Attempts by businesses to block trade mark applications have hit a new high, part of the broader trend for businesses to more robustly defend their brands.
The number of attempts by businesses to block a rival from registering a conflicting trade mark has hit a new high, jumping seven per cent to 2,296 in the last year, up from 2,146 the previous year. The increase is part of the broader trend for businesses to more robustly defend their brands and other intellectual property as businesses with a registered trade mark often try to block rivals from registering a conflicting trade mark by lodging a challenge to the Intellectual Property Office (IPO). Ben Mark, legal director, trademarks at RPC, said of the jump: 'Attempts to kill off a rival’s trade marks are becoming more common.'
'Strike first' approach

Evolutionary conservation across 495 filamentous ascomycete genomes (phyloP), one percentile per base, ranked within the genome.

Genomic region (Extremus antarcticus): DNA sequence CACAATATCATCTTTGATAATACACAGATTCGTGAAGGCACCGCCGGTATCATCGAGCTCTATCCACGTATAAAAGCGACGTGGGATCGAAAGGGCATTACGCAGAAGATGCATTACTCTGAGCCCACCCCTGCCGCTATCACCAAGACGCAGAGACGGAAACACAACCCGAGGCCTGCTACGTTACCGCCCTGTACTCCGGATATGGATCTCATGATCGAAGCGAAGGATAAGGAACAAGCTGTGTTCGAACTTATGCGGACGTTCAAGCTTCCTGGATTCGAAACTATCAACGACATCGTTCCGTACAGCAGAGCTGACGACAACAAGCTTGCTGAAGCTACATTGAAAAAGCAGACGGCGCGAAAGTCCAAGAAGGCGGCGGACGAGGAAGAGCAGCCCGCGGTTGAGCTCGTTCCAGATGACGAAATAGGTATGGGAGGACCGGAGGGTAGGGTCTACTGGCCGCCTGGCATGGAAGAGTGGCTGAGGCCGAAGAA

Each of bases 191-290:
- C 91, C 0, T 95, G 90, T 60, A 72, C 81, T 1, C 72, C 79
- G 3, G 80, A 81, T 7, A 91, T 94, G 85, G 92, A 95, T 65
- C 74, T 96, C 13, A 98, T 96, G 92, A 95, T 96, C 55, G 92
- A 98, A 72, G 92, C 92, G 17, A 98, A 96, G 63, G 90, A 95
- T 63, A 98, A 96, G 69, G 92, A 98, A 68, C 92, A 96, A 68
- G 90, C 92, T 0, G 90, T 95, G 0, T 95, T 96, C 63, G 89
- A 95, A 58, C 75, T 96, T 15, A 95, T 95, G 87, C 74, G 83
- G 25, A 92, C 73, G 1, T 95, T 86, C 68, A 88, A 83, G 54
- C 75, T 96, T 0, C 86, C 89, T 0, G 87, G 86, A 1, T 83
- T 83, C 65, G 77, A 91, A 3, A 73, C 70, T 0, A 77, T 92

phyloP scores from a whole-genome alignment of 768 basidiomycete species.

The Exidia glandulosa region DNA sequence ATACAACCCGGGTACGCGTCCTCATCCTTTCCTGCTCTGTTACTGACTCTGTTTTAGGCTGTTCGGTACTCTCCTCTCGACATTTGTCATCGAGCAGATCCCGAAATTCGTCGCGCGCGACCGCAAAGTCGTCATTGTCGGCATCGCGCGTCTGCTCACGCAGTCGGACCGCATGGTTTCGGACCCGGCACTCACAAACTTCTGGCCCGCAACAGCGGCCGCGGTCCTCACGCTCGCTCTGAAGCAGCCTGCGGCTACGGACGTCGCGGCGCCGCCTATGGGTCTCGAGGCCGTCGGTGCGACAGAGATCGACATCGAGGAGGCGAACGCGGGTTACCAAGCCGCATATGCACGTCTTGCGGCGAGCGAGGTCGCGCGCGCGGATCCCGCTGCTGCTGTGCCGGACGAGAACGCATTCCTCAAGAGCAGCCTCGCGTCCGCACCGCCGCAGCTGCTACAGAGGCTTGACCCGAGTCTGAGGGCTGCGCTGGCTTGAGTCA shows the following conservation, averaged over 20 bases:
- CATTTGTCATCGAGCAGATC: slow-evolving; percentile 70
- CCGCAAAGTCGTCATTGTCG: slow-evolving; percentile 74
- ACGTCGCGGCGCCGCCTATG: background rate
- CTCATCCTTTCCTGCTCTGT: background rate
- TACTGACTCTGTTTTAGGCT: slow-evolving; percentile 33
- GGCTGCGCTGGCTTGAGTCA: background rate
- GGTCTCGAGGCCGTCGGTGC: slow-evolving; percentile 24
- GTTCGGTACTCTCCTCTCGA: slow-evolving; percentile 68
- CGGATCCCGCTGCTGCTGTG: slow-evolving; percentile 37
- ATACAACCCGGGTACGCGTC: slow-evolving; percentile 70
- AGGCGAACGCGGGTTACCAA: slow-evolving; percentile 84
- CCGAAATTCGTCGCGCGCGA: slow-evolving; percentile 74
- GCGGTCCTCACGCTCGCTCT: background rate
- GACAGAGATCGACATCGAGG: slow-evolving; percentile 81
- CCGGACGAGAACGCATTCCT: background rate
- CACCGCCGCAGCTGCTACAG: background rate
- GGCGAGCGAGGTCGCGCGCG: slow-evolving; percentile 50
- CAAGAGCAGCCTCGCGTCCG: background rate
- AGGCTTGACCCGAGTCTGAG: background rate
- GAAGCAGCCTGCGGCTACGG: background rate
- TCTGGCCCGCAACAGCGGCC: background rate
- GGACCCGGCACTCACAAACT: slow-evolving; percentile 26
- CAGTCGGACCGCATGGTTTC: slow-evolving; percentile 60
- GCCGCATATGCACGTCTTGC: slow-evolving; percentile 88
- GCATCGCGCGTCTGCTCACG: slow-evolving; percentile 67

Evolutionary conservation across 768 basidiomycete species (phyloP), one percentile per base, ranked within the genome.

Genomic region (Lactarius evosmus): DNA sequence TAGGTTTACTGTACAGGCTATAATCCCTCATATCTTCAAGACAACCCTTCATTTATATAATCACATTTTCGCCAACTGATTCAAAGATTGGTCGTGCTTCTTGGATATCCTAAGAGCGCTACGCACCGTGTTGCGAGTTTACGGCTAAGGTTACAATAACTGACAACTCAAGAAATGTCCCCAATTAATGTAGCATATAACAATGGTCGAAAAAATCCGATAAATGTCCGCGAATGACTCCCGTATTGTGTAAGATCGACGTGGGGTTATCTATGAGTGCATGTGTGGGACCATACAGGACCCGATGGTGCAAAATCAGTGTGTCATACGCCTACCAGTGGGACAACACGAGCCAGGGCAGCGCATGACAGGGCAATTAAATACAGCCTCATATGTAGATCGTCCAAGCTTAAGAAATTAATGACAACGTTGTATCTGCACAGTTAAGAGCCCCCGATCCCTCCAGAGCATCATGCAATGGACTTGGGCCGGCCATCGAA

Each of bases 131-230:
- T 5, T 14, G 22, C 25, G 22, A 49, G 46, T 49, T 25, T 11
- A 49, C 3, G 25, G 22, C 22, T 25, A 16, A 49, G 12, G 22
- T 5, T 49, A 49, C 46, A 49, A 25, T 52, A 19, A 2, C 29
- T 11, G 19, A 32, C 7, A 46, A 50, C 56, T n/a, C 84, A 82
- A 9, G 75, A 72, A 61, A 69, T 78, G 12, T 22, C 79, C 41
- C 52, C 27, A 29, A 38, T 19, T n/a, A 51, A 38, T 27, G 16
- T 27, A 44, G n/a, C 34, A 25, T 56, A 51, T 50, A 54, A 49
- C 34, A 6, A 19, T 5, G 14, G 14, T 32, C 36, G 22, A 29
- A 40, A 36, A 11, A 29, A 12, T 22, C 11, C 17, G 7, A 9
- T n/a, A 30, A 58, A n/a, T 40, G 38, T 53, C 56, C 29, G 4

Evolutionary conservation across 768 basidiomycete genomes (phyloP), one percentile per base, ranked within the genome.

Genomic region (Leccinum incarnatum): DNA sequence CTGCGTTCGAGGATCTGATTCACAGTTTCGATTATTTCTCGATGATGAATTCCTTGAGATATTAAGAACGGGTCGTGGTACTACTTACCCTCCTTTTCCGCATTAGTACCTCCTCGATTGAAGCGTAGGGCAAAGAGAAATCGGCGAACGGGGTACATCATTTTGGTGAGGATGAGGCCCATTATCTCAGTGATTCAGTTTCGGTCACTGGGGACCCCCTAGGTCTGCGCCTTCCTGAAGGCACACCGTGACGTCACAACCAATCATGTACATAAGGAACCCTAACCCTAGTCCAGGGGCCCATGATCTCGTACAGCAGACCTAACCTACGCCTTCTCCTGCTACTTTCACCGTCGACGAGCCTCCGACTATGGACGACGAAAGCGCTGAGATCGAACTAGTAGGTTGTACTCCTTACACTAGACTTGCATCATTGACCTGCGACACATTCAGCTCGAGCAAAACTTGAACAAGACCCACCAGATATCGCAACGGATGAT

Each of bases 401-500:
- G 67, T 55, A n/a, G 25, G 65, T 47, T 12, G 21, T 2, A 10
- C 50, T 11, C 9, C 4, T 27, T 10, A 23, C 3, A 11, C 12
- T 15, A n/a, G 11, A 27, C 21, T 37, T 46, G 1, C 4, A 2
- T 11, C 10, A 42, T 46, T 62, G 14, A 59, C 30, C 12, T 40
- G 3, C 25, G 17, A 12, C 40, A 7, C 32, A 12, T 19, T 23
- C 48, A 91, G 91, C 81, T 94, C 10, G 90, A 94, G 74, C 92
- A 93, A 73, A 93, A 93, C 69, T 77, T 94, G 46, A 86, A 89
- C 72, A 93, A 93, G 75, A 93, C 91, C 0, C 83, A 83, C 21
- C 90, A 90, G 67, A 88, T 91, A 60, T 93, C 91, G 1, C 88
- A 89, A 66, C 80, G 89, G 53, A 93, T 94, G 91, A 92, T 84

Recent actions from a range of high profile businesses such as EasyGroup, run by Stelios Haji-Ioannou, Oxford University, and Rolex have seen action against competitors registering similar brands by blocking their trade marks. Challenges to trade marks include Ralph Lauren's successfully defence of their ‘RLX’ trade mark from opposition by Rolex which felt that the two would be confused. EasyGroup successfully stopped the trade mark ‘’ being registered as it would be confused with its brand whilst a Supreme Court judgment featured high profile fashion designer and business woman Karen Millen who lost the right to use the trade mark ‘Karen’ having sold her business to a consortium led by Baugur. Meanwhile Oxford University defeated Innovative Prosperity (UK) Ltd from registering ‘Oxford Business School’ to provide online educational courses. David Cran, partner at RPC, says: 'Firms are employing a ‘strike first’ approach when it comes to opposing a rival’s trade mark application. If they can stop an application being registered it can save them the need of having litigation through the courts later.'
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